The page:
In the end, if the home appraises for less than the selling price, the deal might not go through — unless the seller lowers the price or the buyer comes up with more money to make up the difference.
To determine that you have adequate income to make mortgage payments, the underwriting process requires income verification. Fannie Mae has underwriting guidelines that spell out how to verify employment income with pay stubs, as well as how to evaluate commissions, self-employment, and even secondary employment. An underwriter might even go through your tax returns and look at different schedules to determine the true status of your income.
It’s not enough to verify your income in the home loan underwriting process. There’s also an asset assessment designed to figure out if you can afford the down payment, or if you have an adequate reserve to make payments.
Underwriters look at your bank accounts, investment and retirement accounts, real estate holdings, and anything else that might be of significant value. Underwriters also look at your loans and other liabilities and how they impact your overall picture.
How long does underwriting take?
The underwriting process typically takes between three to six weeks. In many cases, a closing date for your loan and home purchase will be set based on how long the lender expects the mortgage underwriting process to take.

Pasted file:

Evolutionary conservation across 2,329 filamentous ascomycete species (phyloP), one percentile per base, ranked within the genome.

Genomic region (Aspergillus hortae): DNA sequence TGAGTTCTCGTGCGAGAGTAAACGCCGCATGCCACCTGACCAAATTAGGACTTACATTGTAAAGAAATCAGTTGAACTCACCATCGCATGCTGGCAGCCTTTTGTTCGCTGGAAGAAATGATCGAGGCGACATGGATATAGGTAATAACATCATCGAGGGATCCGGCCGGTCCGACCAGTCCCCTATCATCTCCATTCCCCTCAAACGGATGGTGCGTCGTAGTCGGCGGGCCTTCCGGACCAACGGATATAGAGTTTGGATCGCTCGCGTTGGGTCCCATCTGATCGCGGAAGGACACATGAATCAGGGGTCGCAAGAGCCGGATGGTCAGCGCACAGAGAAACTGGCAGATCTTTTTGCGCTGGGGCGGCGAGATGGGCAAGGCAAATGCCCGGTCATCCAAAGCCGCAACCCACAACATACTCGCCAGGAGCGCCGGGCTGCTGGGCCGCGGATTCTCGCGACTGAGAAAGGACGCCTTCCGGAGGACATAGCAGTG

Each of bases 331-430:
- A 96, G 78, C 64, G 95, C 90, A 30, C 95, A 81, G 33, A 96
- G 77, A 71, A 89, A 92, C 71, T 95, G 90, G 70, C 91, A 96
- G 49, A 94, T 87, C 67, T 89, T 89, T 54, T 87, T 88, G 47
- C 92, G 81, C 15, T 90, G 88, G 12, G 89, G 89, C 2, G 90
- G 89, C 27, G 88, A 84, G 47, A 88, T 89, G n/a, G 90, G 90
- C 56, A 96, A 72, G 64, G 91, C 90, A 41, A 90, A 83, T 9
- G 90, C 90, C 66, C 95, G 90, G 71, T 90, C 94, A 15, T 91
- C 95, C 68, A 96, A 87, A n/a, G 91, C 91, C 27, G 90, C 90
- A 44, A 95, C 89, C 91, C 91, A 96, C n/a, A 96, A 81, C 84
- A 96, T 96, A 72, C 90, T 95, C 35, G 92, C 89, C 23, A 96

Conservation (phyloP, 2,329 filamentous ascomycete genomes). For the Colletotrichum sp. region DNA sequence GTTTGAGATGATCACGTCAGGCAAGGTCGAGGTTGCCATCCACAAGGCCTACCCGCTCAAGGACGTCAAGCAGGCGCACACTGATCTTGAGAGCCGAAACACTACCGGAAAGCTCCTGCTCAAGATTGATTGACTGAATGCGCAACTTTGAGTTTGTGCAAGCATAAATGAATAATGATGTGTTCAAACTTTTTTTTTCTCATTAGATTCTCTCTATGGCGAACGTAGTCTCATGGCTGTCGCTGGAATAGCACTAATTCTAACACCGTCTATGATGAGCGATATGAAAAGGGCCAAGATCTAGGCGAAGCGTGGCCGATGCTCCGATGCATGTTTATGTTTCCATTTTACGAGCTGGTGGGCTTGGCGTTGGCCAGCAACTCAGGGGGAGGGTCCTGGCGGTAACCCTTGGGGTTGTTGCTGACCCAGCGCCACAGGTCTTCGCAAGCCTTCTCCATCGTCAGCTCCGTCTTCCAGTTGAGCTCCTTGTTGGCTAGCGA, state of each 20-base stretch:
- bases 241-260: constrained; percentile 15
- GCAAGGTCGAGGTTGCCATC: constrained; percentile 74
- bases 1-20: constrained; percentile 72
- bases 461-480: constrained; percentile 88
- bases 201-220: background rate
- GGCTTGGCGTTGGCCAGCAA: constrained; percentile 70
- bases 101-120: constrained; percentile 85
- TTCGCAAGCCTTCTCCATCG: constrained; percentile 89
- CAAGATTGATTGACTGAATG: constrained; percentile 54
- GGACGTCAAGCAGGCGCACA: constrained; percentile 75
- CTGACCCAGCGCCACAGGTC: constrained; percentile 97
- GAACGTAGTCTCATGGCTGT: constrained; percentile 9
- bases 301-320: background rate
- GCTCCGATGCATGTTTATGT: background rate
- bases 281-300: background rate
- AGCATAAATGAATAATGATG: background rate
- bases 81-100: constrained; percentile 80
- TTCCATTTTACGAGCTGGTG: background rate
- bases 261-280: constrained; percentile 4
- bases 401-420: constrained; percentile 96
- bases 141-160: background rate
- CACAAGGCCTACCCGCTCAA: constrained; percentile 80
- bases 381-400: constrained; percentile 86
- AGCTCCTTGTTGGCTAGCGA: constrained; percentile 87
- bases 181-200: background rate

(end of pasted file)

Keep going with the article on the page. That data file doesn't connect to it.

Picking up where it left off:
Steps of the underwriting process
When you move forward with getting a mortgage, here are the steps of the underwriting process you can expect to go through and about how long each generally takes.
1. Get prequalified
How long it takes: One to three days
Before you think about buying a house, talk to a few lenders about what you might be able to borrow. You can figure out how much home you can afford and get an idea of rates. A lender can usually provide prequalification information in less than a day using basic income and credit data. However, sometimes it can take up to two or three days to get prequalified.
Credible can help you compare mortgage rates from multiple lenders faster — you can see your prequalified rates from our partner lenders in the table below in just a few minutes.
2. Home appraisal
How long it takes: Two days to one week
Your home appraisal is a huge part of the underwriting process and is usually a contingency in the purchase agreement. The physical house inspection typically takes less than three hours, but it can take a couple of days to a week before the appraisal is sent to your lender.
3. Income and asset verification
How long it takes: Three weeks or longer